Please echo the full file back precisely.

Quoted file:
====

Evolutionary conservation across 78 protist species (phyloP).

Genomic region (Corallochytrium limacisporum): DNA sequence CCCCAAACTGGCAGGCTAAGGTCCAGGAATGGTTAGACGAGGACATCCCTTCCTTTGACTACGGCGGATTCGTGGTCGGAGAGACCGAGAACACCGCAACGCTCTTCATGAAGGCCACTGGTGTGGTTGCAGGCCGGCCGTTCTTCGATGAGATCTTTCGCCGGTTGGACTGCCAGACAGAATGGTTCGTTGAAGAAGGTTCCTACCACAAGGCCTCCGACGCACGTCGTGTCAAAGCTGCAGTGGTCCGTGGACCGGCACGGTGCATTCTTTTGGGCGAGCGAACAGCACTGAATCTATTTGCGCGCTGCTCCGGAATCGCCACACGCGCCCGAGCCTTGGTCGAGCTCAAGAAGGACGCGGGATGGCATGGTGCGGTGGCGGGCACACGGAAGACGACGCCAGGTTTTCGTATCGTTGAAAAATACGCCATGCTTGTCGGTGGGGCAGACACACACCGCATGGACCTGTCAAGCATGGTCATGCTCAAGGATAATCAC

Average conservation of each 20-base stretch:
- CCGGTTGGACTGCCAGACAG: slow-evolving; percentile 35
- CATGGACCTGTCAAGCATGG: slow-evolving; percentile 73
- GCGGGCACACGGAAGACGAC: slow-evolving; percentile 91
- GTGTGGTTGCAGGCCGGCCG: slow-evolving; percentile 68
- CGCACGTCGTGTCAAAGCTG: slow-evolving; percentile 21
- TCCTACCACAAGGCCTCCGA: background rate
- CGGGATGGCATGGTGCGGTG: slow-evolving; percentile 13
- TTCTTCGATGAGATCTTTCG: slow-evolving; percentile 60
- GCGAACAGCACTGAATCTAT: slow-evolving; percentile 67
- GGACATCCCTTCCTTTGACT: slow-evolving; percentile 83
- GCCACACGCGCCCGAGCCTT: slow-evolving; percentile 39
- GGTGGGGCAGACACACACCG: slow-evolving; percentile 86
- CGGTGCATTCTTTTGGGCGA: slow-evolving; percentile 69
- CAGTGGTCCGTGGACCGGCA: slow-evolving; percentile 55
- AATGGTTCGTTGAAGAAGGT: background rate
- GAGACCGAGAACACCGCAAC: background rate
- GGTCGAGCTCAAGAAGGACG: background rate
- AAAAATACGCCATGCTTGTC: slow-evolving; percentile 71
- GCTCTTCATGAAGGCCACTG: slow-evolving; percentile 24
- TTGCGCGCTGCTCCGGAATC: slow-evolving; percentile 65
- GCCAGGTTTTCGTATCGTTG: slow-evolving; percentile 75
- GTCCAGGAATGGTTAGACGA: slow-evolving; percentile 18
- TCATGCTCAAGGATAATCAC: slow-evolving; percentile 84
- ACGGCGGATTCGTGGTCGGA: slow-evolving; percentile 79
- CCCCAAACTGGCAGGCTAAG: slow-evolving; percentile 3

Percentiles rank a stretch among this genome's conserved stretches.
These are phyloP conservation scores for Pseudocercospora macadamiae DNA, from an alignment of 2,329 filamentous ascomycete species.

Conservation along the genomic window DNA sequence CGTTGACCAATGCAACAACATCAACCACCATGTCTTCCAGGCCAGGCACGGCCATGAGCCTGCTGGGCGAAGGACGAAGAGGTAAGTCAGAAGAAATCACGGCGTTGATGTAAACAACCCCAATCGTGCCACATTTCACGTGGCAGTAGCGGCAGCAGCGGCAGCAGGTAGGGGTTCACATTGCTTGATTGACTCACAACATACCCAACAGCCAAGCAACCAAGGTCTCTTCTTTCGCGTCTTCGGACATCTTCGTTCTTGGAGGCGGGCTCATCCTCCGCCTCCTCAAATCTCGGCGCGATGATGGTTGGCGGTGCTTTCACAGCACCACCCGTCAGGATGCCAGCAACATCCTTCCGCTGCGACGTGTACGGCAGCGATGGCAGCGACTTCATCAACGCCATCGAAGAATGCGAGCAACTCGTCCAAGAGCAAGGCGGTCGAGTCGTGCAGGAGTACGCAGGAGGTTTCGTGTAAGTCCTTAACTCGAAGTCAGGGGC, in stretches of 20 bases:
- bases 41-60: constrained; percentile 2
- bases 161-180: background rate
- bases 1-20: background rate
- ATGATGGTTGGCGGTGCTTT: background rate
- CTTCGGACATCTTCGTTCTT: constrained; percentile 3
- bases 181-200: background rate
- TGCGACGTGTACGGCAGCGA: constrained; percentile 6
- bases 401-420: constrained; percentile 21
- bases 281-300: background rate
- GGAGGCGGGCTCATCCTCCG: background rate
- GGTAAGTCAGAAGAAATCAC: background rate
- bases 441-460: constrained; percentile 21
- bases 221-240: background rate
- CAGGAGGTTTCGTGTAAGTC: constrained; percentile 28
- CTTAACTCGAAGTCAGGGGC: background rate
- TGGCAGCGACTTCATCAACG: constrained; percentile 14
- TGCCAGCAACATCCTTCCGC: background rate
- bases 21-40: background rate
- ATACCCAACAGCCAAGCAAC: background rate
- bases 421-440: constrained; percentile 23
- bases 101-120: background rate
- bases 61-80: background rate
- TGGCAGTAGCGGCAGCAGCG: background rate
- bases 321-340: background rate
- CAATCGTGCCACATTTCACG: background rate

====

Evolutionary conservation across 78 protist species (phyloP).

Genomic region (Corallochytrium limacisporum): DNA sequence CCCCAAACTGGCAGGCTAAGGTCCAGGAATGGTTAGACGAGGACATCCCTTCCTTTGACTACGGCGGATTCGTGGTCGGAGAGACCGAGAACACCGCAACGCTCTTCATGAAGGCCACTGGTGTGGTTGCAGGCCGGCCGTTCTTCGATGAGATCTTTCGCCGGTTGGACTGCCAGACAGAATGGTTCGTTGAAGAAGGTTCCTACCACAAGGCCTCCGACGCACGTCGTGTCAAAGCTGCAGTGGTCCGTGGACCGGCACGGTGCATTCTTTTGGGCGAGCGAACAGCACTGAATCTATTTGCGCGCTGCTCCGGAATCGCCACACGCGCCCGAGCCTTGGTCGAGCTCAAGAAGGACGCGGGATGGCATGGTGCGGTGGCGGGCACACGGAAGACGACGCCAGGTTTTCGTATCGTTGAAAAATACGCCATGCTTGTCGGTGGGGCAGACACACACCGCATGGACCTGTCAAGCATGGTCATGCTCAAGGATAATCAC

Average conservation of each 20-base stretch:
- CCGGTTGGACTGCCAGACAG: slow-evolving; percentile 35
- CATGGACCTGTCAAGCATGG: slow-evolving; percentile 73
- GCGGGCACACGGAAGACGAC: slow-evolving; percentile 91
- GTGTGGTTGCAGGCCGGCCG: slow-evolving; percentile 68
- CGCACGTCGTGTCAAAGCTG: slow-evolving; percentile 21
- TCCTACCACAAGGCCTCCGA: background rate
- CGGGATGGCATGGTGCGGTG: slow-evolving; percentile 13
- TTCTTCGATGAGATCTTTCG: slow-evolving; percentile 60
- GCGAACAGCACTGAATCTAT: slow-evolving; percentile 67
- GGACATCCCTTCCTTTGACT: slow-evolving; percentile 83
- GCCACACGCGCCCGAGCCTT: slow-evolving; percentile 39
- GGTGGGGCAGACACACACCG: slow-evolving; percentile 86
- CGGTGCATTCTTTTGGGCGA: slow-evolving; percentile 69
- CAGTGGTCCGTGGACCGGCA: slow-evolving; percentile 55
- AATGGTTCGTTGAAGAAGGT: background rate
- GAGACCGAGAACACCGCAAC: background rate
- GGTCGAGCTCAAGAAGGACG: background rate
- AAAAATACGCCATGCTTGTC: slow-evolving; percentile 71
- GCTCTTCATGAAGGCCACTG: slow-evolving; percentile 24
- TTGCGCGCTGCTCCGGAATC: slow-evolving; percentile 65
- GCCAGGTTTTCGTATCGTTG: slow-evolving; percentile 75
- GTCCAGGAATGGTTAGACGA: slow-evolving; percentile 18
- TCATGCTCAAGGATAATCAC: slow-evolving; percentile 84
- ACGGCGGATTCGTGGTCGGA: slow-evolving; percentile 79
- CCCCAAACTGGCAGGCTAAG: slow-evolving; percentile 3

Percentiles rank a stretch among this genome's conserved stretches.
These are phyloP conservation scores for Pseudocercospora macadamiae DNA, from an alignment of 2,329 filamentous ascomycete species.

Conservation along the genomic window DNA sequence CGTTGACCAATGCAACAACATCAACCACCATGTCTTCCAGGCCAGGCACGGCCATGAGCCTGCTGGGCGAAGGACGAAGAGGTAAGTCAGAAGAAATCACGGCGTTGATGTAAACAACCCCAATCGTGCCACATTTCACGTGGCAGTAGCGGCAGCAGCGGCAGCAGGTAGGGGTTCACATTGCTTGATTGACTCACAACATACCCAACAGCCAAGCAACCAAGGTCTCTTCTTTCGCGTCTTCGGACATCTTCGTTCTTGGAGGCGGGCTCATCCTCCGCCTCCTCAAATCTCGGCGCGATGATGGTTGGCGGTGCTTTCACAGCACCACCCGTCAGGATGCCAGCAACATCCTTCCGCTGCGACGTGTACGGCAGCGATGGCAGCGACTTCATCAACGCCATCGAAGAATGCGAGCAACTCGTCCAAGAGCAAGGCGGTCGAGTCGTGCAGGAGTACGCAGGAGGTTTCGTGTAAGTCCTTAACTCGAAGTCAGGGGC, in stretches of 20 bases:
- bases 41-60: constrained; percentile 2
- bases 161-180: background rate
- bases 1-20: background rate
- ATGATGGTTGGCGGTGCTTT: background rate
- CTTCGGACATCTTCGTTCTT: constrained; percentile 3
- bases 181-200: background rate
- TGCGACGTGTACGGCAGCGA: constrained; percentile 6
- bases 401-420: constrained; percentile 21
- bases 281-300: background rate
- GGAGGCGGGCTCATCCTCCG: background rate
- GGTAAGTCAGAAGAAATCAC: background rate
- bases 441-460: constrained; percentile 21
- bases 221-240: background rate
- CAGGAGGTTTCGTGTAAGTC: constrained; percentile 28
- CTTAACTCGAAGTCAGGGGC: background rate
- TGGCAGCGACTTCATCAACG: constrained; percentile 14
- TGCCAGCAACATCCTTCCGC: background rate
- bases 21-40: background rate
- ATACCCAACAGCCAAGCAAC: background rate
- bases 421-440: constrained; percentile 23
- bases 101-120: background rate
- bases 61-80: background rate
- TGGCAGTAGCGGCAGCAGCG: background rate
- bases 321-340: background rate
- CAATCGTGCCACATTTCACG: background rate